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An Overview of California Domestic Violence Laws

The Legal Definition of Domestic Violence in California

According to California Penal Code 13700, “domestic violence” is defined as recklessly or intentionally using, or threatening to use, physical violence upon an intimate partner.

Who is an “Intimate Partner,” According to California Law?

California Domestic Violence Laws are intended to protect intimate partners and children from harm.  In California, it is a crime to threaten to harm, or harm an intimate partner.  According to California law, an intimate partner is defined as:

  • A current spouse,
  • A former spouse,
  • A child of the defendant,
  • A person who the accused has, or has had, a child with,
  • A current registered domestic partner,
  • A former registered domestic partner,
  • A current live-in romantic partner (a “cohabitant”),
  • A former live-in romantic partner (a “cohabitant”),
  • A current fiancé,
  • A former fiancé,
  • A past dating relationship,

Any person the defendant is related to by either consanguinity (blood) or by affinity (marriage) in the second degree:

  • Brothers / Sisters,
  • Grandparents / Grandchildren,
  • Step-brothers / Step-sisters,
  • Half-brothers / Half-sisters,
  • Aunts / uncles, and
  • Nephews / nieces.

The most common criminal charges filed in domestic violence situations include California Penal Code 273.5, “inflicting corporal injury on an intimate partner,” and Penal Code 243(e)(1) “domestic battery.”

Common Legal Defenses to California Domestic Violence Charges

When an individual is accused of or charged with a domestic violence charge, they face serious criminal charges.  In the State of California, domestic violence crimes are “wobbler” offenses.  A “wobbler” offense means the crime may be charged as a misdemeanor or felony, depending on the accusations’ facts and circumstances. For example, law enforcement or state prosecutors may raise a domestic violence offense to a felony offense depending on the defendant’s prior criminal convictions, the circumstances surrounding the offense, and the severity of the victim’s injuries.

The following types of criminal charges are often charged with a domestic abuse offense, resulting in the defendant being charged with a misdemeanor or felony, depending on the circumstances.  California domestic violence-related charges that are also deemed “wobbler” offenses in California:

  • Aggravated trespass (California Penal Code 601)
  • Child abuse (California Penal Code 273d)
  • Child endangerment (California Penal Code 273a)
  • Criminal threats (California Penal Code 422)
  • Damaging a phone line (California Penal Code 591)
  • Elder abuse (California Penal Code 368)
  • Stalking (California Penal Code 646.9)

Understanding the offense’s circumstances, allegations, and specific criminal charges will be important when determining the best defense strategy.  A few of the most common defenses used in domestic violence case include showing that:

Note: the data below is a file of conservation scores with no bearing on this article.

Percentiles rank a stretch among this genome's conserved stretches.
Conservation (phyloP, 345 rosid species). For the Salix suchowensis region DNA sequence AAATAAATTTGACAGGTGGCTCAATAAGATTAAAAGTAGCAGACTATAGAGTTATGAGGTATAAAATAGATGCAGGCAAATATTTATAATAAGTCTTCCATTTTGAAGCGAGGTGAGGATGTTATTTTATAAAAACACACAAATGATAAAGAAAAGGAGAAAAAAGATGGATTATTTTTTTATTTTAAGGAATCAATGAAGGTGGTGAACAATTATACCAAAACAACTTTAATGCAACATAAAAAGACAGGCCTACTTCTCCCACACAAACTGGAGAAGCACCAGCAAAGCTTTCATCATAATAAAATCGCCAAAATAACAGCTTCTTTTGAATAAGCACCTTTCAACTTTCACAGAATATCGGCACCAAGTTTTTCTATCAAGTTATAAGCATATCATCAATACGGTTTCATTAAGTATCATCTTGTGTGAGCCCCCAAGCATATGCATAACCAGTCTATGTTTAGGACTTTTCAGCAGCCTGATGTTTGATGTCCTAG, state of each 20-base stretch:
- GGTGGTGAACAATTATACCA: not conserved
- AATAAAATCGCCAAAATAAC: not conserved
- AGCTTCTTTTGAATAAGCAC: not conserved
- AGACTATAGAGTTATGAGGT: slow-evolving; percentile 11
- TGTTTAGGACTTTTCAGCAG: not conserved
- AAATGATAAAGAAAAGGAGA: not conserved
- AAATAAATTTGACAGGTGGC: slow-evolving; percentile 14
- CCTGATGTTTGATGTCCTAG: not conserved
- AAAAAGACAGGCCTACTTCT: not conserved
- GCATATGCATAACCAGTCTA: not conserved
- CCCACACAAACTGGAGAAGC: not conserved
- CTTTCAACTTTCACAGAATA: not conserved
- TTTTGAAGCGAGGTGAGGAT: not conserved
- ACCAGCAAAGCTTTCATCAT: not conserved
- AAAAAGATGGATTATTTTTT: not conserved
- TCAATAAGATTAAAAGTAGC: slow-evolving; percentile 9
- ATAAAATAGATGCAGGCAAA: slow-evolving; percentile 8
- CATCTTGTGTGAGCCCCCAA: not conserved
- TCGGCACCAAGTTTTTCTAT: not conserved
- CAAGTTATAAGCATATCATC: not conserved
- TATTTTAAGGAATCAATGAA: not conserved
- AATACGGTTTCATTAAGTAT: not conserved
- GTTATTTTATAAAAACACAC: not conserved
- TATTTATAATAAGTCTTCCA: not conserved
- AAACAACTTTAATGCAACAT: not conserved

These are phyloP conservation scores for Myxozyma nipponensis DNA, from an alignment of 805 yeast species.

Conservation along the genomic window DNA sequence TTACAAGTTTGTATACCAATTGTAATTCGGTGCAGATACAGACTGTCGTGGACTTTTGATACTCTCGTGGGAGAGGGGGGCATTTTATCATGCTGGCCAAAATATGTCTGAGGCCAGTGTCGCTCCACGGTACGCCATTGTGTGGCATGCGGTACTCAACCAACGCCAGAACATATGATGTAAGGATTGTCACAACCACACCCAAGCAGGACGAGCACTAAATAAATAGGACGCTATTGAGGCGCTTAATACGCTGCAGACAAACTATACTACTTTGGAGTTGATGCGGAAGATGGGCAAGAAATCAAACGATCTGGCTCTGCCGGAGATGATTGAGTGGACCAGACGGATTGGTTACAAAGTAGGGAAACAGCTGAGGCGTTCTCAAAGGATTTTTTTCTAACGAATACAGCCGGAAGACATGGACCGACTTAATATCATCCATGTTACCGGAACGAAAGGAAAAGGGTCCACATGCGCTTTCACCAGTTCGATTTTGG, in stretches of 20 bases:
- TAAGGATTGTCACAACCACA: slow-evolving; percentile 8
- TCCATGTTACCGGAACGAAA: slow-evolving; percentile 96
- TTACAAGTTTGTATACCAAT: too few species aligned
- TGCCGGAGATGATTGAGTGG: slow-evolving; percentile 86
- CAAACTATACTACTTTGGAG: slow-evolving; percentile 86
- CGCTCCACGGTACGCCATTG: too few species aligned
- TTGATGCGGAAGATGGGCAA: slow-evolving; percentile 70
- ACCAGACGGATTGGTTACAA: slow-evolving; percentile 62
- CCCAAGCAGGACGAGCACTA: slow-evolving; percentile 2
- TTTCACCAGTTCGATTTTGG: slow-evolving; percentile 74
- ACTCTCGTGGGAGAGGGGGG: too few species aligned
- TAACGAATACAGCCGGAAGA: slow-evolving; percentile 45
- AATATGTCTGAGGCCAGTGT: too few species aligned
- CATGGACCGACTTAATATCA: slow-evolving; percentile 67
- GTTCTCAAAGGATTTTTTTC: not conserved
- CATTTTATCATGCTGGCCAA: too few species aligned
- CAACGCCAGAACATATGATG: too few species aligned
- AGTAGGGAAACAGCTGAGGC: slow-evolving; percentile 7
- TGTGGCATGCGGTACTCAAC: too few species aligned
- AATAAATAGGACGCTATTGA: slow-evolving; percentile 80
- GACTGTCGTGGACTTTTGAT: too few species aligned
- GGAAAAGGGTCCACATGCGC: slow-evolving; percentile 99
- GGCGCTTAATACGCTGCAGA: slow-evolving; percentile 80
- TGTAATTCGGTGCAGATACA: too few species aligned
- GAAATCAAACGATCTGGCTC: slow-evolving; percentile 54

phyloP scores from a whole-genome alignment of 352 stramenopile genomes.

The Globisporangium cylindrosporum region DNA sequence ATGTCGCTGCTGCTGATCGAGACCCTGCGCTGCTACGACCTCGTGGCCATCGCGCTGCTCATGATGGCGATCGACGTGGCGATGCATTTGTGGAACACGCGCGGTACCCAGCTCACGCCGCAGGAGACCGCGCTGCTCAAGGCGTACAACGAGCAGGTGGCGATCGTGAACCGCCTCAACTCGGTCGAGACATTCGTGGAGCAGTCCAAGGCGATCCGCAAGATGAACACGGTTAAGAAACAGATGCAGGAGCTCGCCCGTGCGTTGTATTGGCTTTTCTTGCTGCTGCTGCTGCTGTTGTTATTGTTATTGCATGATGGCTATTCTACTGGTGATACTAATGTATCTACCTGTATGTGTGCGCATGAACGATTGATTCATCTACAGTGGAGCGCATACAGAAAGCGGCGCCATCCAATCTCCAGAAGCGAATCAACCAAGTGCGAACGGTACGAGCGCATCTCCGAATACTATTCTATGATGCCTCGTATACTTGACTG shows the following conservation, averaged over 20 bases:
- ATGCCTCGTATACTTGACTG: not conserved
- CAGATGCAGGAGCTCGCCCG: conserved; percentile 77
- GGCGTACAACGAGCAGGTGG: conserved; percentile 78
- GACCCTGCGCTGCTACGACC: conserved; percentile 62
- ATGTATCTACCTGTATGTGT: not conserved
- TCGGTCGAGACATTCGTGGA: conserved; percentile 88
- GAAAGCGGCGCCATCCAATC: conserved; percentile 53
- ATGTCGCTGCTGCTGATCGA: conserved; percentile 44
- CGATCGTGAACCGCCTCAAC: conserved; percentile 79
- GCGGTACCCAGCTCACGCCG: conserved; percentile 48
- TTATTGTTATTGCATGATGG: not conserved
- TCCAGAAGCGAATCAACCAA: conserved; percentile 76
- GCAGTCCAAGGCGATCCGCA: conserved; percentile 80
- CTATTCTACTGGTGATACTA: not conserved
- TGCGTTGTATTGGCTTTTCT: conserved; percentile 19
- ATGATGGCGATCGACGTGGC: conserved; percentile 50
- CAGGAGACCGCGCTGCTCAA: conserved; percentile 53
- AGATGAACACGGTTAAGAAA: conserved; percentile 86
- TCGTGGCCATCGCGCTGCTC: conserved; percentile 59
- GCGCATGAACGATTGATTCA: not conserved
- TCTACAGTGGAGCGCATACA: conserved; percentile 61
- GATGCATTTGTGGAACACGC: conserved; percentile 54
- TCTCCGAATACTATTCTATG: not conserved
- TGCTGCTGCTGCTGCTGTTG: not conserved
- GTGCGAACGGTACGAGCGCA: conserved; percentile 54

• The victim is lying;
  • The alleged actions were an accident;
  • The defendant was acting in self-defense;
  • The defendant was acting in the defense of another; or
  • The victim’s injuries were not a result of the defendant’s actions.

Your domestic defense attorney’s goal is to persuade the prosecuting attorney to drop the criminal case or negotiate a lesser criminal charge.  Your defense attorney will also try to help the defendant avoid jail time by arguing for treatment instead of jail time.

Penalties for a Domestic Violence Conviction in California

In California, first time misdemeanor offenses are punished with up to one (1) year in county jail and/or a fine of up to $2,000.  Felony offenses are punished with a fine of up to $10,000 and/or up to four (4) year in prison.  The amount of prison/jail time and legal fines will also depend on the specific offense and the criminal record of the defendant.

A California domestic violence conviction might also include the following additional punishments:

  • A restraining order (protective order),
  • A permanent criminal record,
  • Loss of child custody rights,
  • Loss of gun rights,
  • Mandatory domestic violence classes,
  • Mandatory minimum jail time,
  • Non-citizens face inadmissibility to the United States or deportation,
  • Payment of fines, and/or
  • Payment of victim restitution.
  • Probation – “Summary” (for misdemeanors) or “Formal” (for felonies).

In domestic violence cases, the state’s prosecuting attorney often “over-charged” defendants.  Therefore, it is essential that anyone who had been accused or charged with a crime discuss their case with a private criminal defense attorney as soon as possible.

Your defense attorney must be involved early in the case to persuade the prosecuting attorney not to file criminal charges. Also, experienced domestic violence defense attorneys have a better chance of negotiating a plea bargain to help the defendant avoid a domestic abuse conviction’s severe consequence.  An experienced defense lawyer will ensure that your side of the story is understood.  Opposite to what most people have heard, defendants can win their case.

The Law Office of Wesley Schroeder is ready to get started on your case. Call (408) 277-­0377 or contact us online to schedule an appointment with our firm today.